Preliminary deal signed with Chinese shipyard; more than 40,000 already want aboard maiden voyage: reports
A billionaire Australian entrepreneur is behind a project to build a replica of the Titanic, at a Chinese shipyard, according to various reports.
Australian Clive Palmer has signed a preliminary agreement with state-owned Chinese company CSC Jinling Shipyard to build a full-sized working replica of the doomed ship, to be called Titanic II.
Already, more than 40,000 people have expressed interest to Mr. Palmer’s shipping company, Blue Star Line Pty., about setting sail on the new ship’s maiden voyage, with some offering to pay upwards of $1-million a seat, according to the reports.
The ship, if and when built, plans to make its maiden voyage in 2016, from Southampton, England, to New York – the same route as its doomed predecessor was taking when it collided with an iceberg and sank in the North Atlantic Ocean in 1912, killing more than 1,500.
Plans for the replica, to hold 2,400 passengers and 900 crew members, are for it to be just as luxurious as the original, but also have the latest navigation, communications and safety technology aboard, according to the reports. Its design even calls for four smoke stacks as in the original, though they will be decorative, according to the reports.
The project could cost more than $200-million, according to this New York Times report.
The self-made Mr. Palmer built his fortune in real estate, coal, mining and resources, according to various reports, including this one.
The decision to build the ship in China has drawn some skepticism about whether it will actually happen and safety concerns, reports, such as this one in the Wall Street Journal, note. But the ship resonates with the Chinese, many of whom are among those wanting on the maiden voyage, at least partly because of the popularity of the 1997 megahit movie by James Cameron and starting Leonardio DiCaprio and Kate Winslet, reports such as this one note.
Half of entrepreneurs globally planning to boost head count this year: survey
More than half – 54 per cent – of entrepreneurs globally are planning to expand their work force in 2013, according to a survey by Ernst & Young of 600 past and present winners of its entrepreneur of the year awards, including 41 Canadians.
That figure, however, is lower than the 74 per cent who said they planned to grow their head count in 2012.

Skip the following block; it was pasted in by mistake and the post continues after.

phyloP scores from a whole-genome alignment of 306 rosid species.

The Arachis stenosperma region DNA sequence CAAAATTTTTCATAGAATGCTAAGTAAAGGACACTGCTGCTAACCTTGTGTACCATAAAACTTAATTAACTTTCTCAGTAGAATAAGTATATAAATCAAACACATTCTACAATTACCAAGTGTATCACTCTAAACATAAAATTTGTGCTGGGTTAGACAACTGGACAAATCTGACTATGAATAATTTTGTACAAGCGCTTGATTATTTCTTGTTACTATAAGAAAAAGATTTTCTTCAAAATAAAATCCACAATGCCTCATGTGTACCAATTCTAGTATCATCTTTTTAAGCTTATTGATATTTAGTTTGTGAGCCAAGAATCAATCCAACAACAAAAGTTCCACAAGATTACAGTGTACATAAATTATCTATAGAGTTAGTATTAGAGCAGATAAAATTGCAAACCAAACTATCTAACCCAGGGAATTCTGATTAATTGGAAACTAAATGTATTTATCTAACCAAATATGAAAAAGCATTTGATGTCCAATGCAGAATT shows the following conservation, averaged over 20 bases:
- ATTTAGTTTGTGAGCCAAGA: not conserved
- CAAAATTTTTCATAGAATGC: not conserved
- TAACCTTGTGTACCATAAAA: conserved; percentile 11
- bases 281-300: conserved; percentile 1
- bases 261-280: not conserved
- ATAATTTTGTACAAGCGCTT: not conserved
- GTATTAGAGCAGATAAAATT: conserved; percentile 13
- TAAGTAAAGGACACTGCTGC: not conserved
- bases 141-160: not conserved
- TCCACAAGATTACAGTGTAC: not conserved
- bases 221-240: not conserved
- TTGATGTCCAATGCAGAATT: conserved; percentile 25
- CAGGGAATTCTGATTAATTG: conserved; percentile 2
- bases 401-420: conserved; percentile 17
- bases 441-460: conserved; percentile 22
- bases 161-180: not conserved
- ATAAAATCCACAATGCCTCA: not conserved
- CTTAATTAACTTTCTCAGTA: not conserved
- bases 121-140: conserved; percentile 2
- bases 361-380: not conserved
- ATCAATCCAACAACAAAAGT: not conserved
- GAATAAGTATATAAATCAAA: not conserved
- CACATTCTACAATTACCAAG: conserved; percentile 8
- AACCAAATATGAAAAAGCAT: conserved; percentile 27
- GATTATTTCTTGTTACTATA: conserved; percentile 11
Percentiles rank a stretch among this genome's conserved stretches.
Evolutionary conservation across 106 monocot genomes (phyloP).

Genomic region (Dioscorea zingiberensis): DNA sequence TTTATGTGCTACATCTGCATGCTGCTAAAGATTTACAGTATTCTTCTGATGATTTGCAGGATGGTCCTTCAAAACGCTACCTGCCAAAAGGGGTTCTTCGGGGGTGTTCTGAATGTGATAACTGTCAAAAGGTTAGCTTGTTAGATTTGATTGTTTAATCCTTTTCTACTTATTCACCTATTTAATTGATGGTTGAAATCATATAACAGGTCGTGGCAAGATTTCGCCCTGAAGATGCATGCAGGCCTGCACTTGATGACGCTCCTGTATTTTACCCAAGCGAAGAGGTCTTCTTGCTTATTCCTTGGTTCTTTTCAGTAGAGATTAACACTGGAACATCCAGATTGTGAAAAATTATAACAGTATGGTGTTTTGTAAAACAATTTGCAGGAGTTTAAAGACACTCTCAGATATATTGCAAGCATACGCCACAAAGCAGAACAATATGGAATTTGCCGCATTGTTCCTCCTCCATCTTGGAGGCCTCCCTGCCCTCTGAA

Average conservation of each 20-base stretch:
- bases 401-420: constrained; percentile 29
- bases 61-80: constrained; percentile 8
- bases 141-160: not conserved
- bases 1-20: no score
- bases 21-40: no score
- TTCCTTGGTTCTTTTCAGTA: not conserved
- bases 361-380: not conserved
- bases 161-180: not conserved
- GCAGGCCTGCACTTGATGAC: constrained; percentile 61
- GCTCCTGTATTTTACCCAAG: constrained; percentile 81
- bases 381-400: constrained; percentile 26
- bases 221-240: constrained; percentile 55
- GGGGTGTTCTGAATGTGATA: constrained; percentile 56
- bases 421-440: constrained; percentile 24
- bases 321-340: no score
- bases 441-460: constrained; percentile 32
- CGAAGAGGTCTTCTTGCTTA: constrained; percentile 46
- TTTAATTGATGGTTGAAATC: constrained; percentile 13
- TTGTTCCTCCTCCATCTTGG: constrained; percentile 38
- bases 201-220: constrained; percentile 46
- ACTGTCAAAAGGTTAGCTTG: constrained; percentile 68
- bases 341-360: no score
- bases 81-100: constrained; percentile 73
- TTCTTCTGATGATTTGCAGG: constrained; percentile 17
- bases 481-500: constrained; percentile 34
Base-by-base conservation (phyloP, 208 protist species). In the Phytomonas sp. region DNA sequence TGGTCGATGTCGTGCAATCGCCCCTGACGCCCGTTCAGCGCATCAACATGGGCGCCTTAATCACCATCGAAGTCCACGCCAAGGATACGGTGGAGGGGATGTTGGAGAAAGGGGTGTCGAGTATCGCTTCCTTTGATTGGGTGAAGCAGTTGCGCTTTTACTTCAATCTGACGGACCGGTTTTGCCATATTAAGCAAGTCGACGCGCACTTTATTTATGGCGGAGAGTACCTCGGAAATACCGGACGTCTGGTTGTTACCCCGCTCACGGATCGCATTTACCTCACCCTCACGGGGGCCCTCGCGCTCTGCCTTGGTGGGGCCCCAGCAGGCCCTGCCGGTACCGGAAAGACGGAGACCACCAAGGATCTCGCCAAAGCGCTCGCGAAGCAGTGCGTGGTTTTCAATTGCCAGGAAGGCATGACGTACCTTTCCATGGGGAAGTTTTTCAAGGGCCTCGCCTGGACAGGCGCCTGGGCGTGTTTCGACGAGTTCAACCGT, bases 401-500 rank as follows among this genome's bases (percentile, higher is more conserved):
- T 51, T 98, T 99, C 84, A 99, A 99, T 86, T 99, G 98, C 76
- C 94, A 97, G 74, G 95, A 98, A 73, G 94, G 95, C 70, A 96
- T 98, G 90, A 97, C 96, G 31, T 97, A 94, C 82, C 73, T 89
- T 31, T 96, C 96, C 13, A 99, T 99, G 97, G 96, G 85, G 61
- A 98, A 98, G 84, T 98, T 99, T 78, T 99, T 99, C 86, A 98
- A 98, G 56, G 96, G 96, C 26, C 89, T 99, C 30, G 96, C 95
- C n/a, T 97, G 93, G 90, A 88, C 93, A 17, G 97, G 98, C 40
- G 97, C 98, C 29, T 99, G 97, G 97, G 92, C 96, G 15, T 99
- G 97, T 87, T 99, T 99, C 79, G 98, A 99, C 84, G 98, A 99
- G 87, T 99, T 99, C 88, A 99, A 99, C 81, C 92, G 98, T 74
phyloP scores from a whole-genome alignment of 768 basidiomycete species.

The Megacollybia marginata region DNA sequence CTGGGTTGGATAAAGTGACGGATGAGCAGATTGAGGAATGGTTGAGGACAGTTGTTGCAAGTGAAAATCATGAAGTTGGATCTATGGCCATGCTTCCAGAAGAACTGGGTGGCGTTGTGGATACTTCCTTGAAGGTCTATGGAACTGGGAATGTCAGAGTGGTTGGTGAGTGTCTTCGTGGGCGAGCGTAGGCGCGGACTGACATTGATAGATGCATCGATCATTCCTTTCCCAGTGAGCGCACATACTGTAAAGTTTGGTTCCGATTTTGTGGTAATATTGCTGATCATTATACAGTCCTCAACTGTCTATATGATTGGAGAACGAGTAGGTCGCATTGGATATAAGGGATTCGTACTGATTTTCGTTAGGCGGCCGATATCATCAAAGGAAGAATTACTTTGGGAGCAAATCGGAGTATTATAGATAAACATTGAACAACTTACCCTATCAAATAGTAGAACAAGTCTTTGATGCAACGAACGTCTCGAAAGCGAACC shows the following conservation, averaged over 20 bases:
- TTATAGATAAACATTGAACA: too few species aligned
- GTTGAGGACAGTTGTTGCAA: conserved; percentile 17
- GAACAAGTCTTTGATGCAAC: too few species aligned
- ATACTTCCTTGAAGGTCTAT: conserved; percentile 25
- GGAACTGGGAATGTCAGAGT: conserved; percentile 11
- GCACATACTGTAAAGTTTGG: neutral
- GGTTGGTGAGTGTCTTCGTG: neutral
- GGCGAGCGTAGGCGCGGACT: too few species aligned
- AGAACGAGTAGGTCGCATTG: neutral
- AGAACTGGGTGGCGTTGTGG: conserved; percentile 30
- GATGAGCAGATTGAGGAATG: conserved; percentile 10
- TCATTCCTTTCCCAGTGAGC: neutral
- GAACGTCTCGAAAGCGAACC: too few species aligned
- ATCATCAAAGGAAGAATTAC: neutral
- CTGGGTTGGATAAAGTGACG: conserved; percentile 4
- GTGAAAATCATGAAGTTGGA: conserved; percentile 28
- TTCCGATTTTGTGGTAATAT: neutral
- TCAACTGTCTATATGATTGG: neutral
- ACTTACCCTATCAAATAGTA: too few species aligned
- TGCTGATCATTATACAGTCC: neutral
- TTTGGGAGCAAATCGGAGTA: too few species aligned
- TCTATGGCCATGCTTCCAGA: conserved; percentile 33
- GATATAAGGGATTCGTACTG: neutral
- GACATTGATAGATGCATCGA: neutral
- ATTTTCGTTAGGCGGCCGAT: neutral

Among other findings: 88 per cent of respondents said innovation was “the one true differentiator” from their competition – at 90 per cent, slightly higher among Canadians only – and 74 per cent considered innovation a major driver of their growth over the last year.
KEY EVENTS AND DATES
National Business and Technology Conference
The National Business and Technology Conference will be held on March 8 and March 9 in Toronto. The conference, bringing together young leaders and industry professionals, has been Nspire’s annual flagship event since it was started in 2001 by a group of University of Toronto students aiming to merge business and technology. Events include speakers, interactive workshops and entrepreneurship competitions. For more information, click here.
Digital Media Summit
Billing itself as “Canada’s social media and interactive marketing conference,” the Digital Media Summit takes place in Toronto on March 19 and March 20. With keynote speeches, panels and interactive workshops, the summit will look at a host of areas related to the topic, and bring together a range of interested players. For more information, click here.
EDITOR’S PICKS FROM REPORT ON SMALL BUSINESS
Keeping up with constant change online: The ‘Harlem Shake’ craze lesson
Social media and the Internet make everything happen faster, writes columnist Mia Pearson, offering up strategies for how your business can stay current.
FROM THE ROSB ARCHIVES
The benefits battle: how a small firm can win
It's a perennial problem for many small and medium-sized businesses: How can they lure talent away from larger firms, with the generous perks they offer? Size can be an advantage to play up, recounted this story, published in February, 2011.
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